Becoming an expert.

Trip Start Sep 28, 2011
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Trip End Ongoing


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Flag of Panama  , Colón,
Sunday, January 29, 2012

A few months ago I would have totally baulked at the idea I could travel alone in this part of the world without any grasp of the language.  Now I'm rapidly becoming an expert.  That's because I take taxi's.

Actually I'm not being entirely fair on myself.  I'm racing a little against time as I realise I've not seen the canal yet, and I need to be in Portobelo this evening.  The canal is outside the city and costs around $6 in a cab.  I decide it's best not to return to the hostel, check out, and pile all my belongings into the first yellow, black and white checked car I see.  As ever it's not that straightforward.

 I've noticed that customer service in the public transport industry isn't cutting edge.  I've been on buses where the driver has stopped for an ice cream and a natter to mates.  I've been in a pick up truck racing to make a last boat, and the driver has been flirting with someone out the window.  Here I'm treated to an impromptu journey around the Casco Viejo old town, while my driver goes about his errands.  It's also very disconcerting when he pulls into a side street, turns and utters; "un momento" then disappears into a dark ally, leaving me in the back of his cab, with all my worldly possessions on full display on my lap.

I make it to the canal and bundle myself into the visitor centre doors.  I have the option of paying $8 for the full tour with video presentations, or $5 to the observation deck.  I opt for the latter and bolt with alarming ease through security, carrying a massive ruck sack, a bag attached to my front and a guitar.  I guess the guitar convinced them I wasn't a terrorist.

So.  The famous Panama Canal.  They have a little viewing deck, with a cafe and bleachers to watch the ships descend to sea level.  Just to let you all know, in case you were under any disillusions; it's a canal.  We have them at home.  It's a canal, with very large locks, for very large ships.  We have them at home as well.  In Fort Augustus.  Granted they are slightly smaller, and maybe for not quite the same sized sea craft, but nonetheless it's still a canal.  Perhaps I should have done the full tour to appreciate it a little more.  They did do a nice burger though.

I snap a few shots, then boost back to the bus terminal, where someone screaming "Colon" helps me find my transport.  Unfortunately I need to get a connecting bus to Portobelo, but I'll cross that bridge when come to it.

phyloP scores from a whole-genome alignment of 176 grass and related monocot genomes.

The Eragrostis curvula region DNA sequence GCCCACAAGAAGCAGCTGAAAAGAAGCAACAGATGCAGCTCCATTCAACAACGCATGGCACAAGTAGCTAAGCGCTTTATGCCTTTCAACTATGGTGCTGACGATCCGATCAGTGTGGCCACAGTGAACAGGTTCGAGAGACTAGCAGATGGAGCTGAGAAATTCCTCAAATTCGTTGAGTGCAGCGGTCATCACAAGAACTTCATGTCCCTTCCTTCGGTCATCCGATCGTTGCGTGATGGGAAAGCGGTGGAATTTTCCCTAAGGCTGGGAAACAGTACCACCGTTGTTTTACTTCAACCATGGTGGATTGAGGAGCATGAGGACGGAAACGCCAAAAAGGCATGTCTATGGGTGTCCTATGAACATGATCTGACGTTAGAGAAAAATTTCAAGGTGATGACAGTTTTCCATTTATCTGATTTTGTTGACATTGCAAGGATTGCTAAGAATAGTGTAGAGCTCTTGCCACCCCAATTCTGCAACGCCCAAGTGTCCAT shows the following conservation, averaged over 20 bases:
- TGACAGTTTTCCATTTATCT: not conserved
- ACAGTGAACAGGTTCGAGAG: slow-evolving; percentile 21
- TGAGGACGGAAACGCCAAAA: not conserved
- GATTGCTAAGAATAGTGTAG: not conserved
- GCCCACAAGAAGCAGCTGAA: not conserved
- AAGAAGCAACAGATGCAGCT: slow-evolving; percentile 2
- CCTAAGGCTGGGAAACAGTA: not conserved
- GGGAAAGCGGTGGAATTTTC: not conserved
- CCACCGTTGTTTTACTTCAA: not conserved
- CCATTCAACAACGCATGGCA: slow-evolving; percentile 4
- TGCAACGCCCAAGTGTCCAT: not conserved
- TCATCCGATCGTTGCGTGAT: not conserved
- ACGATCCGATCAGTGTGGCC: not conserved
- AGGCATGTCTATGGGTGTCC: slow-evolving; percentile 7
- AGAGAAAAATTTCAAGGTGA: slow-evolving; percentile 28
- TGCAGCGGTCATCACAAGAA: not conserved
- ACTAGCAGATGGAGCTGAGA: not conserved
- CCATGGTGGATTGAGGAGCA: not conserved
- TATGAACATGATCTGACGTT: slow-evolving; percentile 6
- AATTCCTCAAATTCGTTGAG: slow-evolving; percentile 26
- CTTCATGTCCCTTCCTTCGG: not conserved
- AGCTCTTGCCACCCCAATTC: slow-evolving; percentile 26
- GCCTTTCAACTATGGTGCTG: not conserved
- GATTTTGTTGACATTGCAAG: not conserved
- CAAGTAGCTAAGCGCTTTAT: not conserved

And come to it I do.  After a sleepy couple of hours I arrive in Colon.  Now here is perhaps where I should have done some research.  Colon doesn't look at all gringo friendly.  It's a dirty city with nothing to redeem it on the surface, and I can't find the right bus with as much ease as I did in Panama City.  Again, seemingly for their own amusement, locals at the bus stop feed me the wrong information, or they claim to simply not know where the connection leaves from.  Some kind soul comes to my rescue and I make it to a chicken bus, which doesn't set off for another half an hour.

It's getting dark as we finally pull into Portobello.  Over the miles previous, I have been convinced I wasn't on the right bus.  I've tried to ask passengers to confirm if I'm going the correct way, but I've not received anything concrete.  I'm getting significantly more nervous as the light gets lower, but the sign I was craving finally looms out of the darkness.  I'm dropped in what appears to be a town centre.  Filthy with rubbish, apparently from a big party they had last night.

Now it starts to get sketchy.  There stand I, surrounded by a few pockets of locals, staring at the amount of stuff I've heaved onto my back, just as the sun drops totally away.  I have no idea where I'm going, or how to ask for it.  I give it a go anyway, and as usual I'm sent on a wild goose chase, before a broken English speaker leads an uneasy me to another welcome sign.  "Captain Jack's, 80 metres". 

Clambouring up the stairs to a raucous cheer from the by now very drunk punters in the bar usually would make me turn around and walk out.  As it stands, this is where I need to be, I find my friends, and collapse in a heap of success and ice cold beer.  The boat is booked, my bed confirmed and I have had another successful day of traveling alone.  I'm getting pretty damn good at this.  Travel is taken out of my hands for the next few days and that's very welcome.  I wonder how I'll fare in Colombia...
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